Full SteamVR support doesn’t fix Windows Mixed Reality’s proof-of-concept feel

Hardware doesn’t really have an “Early Access” period per se, the way games often do nowadays, but I’ve put off writing about Microsoft’s Mixed Reality headsets for essentially that reason. A half-dozen headsets emerged last October with few games and even less fanfare. To make matters worse, they were locked to the Windows 10 Store at launch, making it particularly unattractive to those who’d already amassed a sizable amount of VR content on Steam.

That sin wasn’t rectified until December when Microsoft added rudimentary SteamVR support—in beta. And it wasn’t officially rectified until about a week ago, when Windows 10’s April 2018 Update coincided with SteamVR-on-Mixed-Reality getting the 1.0 seal of approval.

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from PCWorld https://ift.tt/2KeKDiN

Microsoft’s mixed reality isn’t dead, it’s just moving to where businesses will pay for it

Anyone concerned that Microsoft is evolving into a more accessible version of IBM, rather than the consumer company many would like it to be, isn’t going to feel any better after the company’s Build developer conference starting May 8 in Seattle. Two expected moves will reinforce that enterprise direction: a Kinect sensor for Azure, and two HoloLens apps that are being adapted for businesses using mixed reality.

Microsoft chief executive Satya Nadella is expected to open Build on Monday by describing the “intelligent cloud and the intelligent edge,” which has been Microsoft’s unofficial mantra for about a year. Microsoft plans to define what it means by intelligent edge: By 2020, there will be about 30 billion connected devices, each generating about 1.5GB of data per day. Smart buildings and connected factories will add to that. Expect to hear quite a bit about the Internet of Things on Monday—“the world is a computer,” Nadella is expected to say.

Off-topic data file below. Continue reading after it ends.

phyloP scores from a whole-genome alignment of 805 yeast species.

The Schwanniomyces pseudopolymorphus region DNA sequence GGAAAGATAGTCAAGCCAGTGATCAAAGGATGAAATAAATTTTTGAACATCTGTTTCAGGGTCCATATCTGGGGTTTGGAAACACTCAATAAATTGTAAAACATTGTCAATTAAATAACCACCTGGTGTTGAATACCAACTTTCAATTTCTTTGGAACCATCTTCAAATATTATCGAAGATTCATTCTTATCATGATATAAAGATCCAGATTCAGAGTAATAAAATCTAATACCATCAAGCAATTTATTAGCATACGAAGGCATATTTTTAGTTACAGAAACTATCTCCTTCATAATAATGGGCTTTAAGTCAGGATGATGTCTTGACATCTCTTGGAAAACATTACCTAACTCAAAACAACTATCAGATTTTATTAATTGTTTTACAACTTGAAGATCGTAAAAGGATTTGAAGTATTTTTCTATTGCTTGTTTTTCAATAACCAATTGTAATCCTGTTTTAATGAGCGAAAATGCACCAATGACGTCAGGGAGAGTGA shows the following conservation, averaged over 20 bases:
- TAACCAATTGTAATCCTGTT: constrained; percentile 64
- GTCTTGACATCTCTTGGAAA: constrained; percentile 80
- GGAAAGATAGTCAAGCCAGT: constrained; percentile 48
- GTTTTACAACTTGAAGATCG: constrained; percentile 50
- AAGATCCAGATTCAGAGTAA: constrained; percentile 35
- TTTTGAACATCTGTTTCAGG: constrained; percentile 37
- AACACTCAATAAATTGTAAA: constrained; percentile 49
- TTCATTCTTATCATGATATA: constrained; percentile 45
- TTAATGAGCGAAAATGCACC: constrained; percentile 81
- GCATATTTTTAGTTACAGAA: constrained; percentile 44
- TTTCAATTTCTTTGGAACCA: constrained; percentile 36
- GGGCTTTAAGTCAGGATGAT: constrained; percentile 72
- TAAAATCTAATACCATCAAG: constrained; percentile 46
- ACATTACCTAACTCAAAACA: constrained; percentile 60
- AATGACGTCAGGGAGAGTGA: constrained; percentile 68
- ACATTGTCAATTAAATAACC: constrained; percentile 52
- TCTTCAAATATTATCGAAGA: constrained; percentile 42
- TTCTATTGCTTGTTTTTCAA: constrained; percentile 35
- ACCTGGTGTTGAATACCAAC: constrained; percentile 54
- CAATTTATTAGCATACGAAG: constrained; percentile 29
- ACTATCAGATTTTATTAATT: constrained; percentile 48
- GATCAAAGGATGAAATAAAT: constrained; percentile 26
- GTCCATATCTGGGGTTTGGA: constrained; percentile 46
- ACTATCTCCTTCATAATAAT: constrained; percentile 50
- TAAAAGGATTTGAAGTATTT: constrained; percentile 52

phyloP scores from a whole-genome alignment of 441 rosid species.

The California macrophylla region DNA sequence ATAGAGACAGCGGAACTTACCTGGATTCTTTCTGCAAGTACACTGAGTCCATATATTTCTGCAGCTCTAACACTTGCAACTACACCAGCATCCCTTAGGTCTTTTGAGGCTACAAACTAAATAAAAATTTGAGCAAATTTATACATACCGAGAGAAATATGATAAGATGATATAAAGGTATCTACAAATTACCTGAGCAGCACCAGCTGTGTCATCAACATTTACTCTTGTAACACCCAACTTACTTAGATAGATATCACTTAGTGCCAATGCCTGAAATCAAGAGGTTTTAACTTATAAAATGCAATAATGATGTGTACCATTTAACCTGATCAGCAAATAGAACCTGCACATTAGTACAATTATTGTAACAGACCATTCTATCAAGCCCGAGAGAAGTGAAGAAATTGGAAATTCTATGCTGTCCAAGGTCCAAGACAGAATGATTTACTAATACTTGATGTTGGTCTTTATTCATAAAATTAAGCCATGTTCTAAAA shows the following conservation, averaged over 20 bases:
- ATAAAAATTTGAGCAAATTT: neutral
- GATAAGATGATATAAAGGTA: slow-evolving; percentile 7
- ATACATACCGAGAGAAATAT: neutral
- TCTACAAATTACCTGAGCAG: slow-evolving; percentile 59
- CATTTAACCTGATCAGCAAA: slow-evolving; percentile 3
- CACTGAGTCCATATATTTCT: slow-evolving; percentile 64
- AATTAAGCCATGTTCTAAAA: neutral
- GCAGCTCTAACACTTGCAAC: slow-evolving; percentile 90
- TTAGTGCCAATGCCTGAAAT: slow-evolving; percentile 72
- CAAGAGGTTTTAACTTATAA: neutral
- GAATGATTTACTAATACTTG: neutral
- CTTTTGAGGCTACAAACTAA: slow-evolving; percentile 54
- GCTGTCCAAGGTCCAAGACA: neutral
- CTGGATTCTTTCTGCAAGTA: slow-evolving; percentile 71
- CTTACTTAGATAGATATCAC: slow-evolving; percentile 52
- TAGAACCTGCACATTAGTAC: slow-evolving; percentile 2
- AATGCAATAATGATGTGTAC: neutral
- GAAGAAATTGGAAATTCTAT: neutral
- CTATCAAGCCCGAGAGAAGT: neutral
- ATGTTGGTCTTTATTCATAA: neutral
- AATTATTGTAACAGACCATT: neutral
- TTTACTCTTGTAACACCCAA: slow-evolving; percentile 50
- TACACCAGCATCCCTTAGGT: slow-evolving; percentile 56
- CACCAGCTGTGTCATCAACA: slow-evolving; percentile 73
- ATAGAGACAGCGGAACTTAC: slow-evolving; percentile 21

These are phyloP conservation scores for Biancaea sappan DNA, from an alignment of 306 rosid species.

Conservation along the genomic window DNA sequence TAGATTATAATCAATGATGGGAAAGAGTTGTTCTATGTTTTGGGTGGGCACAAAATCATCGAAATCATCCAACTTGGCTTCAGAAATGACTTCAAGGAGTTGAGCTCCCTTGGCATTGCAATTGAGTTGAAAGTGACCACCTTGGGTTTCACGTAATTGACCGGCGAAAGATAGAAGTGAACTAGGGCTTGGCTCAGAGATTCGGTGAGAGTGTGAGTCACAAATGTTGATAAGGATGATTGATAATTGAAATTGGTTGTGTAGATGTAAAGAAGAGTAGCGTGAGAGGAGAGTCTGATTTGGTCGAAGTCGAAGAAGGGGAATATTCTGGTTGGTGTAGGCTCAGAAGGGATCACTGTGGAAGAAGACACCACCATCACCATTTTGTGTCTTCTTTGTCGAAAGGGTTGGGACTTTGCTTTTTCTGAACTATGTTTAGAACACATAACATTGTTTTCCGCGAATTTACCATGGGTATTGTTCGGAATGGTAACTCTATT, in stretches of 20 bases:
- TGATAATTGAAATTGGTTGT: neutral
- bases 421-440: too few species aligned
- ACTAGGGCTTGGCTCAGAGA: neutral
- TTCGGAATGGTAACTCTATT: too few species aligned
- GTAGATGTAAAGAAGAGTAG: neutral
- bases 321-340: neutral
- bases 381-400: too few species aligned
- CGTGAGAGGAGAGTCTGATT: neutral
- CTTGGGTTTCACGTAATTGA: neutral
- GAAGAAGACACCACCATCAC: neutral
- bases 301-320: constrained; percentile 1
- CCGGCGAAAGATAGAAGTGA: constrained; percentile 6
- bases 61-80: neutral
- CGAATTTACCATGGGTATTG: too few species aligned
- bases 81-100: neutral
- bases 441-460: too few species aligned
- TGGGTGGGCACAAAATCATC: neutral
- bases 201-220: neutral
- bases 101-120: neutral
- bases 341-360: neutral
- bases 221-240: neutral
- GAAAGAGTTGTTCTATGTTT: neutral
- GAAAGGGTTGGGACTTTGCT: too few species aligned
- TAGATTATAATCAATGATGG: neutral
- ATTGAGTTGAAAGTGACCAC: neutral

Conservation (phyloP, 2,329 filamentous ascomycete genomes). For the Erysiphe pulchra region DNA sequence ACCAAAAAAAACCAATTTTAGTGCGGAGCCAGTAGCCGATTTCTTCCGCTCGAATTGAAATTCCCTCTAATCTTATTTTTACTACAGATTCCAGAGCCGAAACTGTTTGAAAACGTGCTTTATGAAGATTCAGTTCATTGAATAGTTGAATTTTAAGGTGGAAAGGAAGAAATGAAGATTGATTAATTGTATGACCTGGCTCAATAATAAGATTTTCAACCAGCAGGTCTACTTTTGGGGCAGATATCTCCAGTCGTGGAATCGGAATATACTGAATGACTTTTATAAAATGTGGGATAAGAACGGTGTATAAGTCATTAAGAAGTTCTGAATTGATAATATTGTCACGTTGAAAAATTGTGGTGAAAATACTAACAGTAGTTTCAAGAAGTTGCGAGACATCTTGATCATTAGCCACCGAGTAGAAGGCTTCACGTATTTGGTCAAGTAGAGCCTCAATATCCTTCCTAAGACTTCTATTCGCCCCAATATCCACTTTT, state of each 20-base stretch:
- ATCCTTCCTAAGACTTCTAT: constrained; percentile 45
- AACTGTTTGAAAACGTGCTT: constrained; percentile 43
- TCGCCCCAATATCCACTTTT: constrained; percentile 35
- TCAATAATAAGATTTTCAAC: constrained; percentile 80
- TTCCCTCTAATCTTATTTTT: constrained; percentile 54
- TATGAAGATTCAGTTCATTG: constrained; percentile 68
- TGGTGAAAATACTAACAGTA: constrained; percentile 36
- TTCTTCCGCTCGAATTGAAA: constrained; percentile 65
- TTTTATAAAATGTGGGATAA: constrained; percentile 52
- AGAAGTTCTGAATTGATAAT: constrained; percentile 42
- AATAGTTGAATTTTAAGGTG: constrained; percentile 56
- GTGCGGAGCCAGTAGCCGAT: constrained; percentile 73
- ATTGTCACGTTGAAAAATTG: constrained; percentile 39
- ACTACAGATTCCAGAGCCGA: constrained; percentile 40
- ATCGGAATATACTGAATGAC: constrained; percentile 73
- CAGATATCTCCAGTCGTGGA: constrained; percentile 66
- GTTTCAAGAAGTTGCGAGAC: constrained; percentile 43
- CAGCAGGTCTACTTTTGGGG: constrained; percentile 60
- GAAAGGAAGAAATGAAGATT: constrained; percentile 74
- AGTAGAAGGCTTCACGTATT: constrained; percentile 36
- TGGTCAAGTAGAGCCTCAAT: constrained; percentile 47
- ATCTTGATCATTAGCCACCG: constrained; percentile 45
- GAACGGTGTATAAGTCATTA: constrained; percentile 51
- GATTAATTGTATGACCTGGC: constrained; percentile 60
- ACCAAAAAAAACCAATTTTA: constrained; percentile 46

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from PCWorld https://ift.tt/2HYNAak

Lenovo Mirage Solo Review: No-wires VR arrives, and it’s pretty awesome

Lenovo’s new Mirage Solo with Google Daydream separates “good” VR from a glorified View-Master experience because of one thing: the ability to move. No, not turn your head as though locked in a brace, but actually kneel on the floor and feel as though you just put your head underwater to get a better look at a kelp bed below.

As the first stand-alone VR headset to let you do just that, without needing a gaming PC, console, or separate doohickeys and emitters, the Mirage Solo with Google Daydream almost aces it, despite a few key letdowns. But first let’s bask in its wireless six degrees of freedom.

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from PCWorld https://ift.tt/2FJMgSL

Try VR for cheap: The Google Store’s selling the Daydream View headset for just $50

Virtual reality is still something of a curiosity despite the best efforts of Google and Android phone makers to push it to the mainstream (not to mention PC-centric companies like Microsoft, Valve, and Oculus). VR’s sky-high entry costs are one of the major barriers to entry—but not today. The Google Store is selling the latest version of the Daydream View VR headset for just $50 through April 28. That’s $50 off the usual price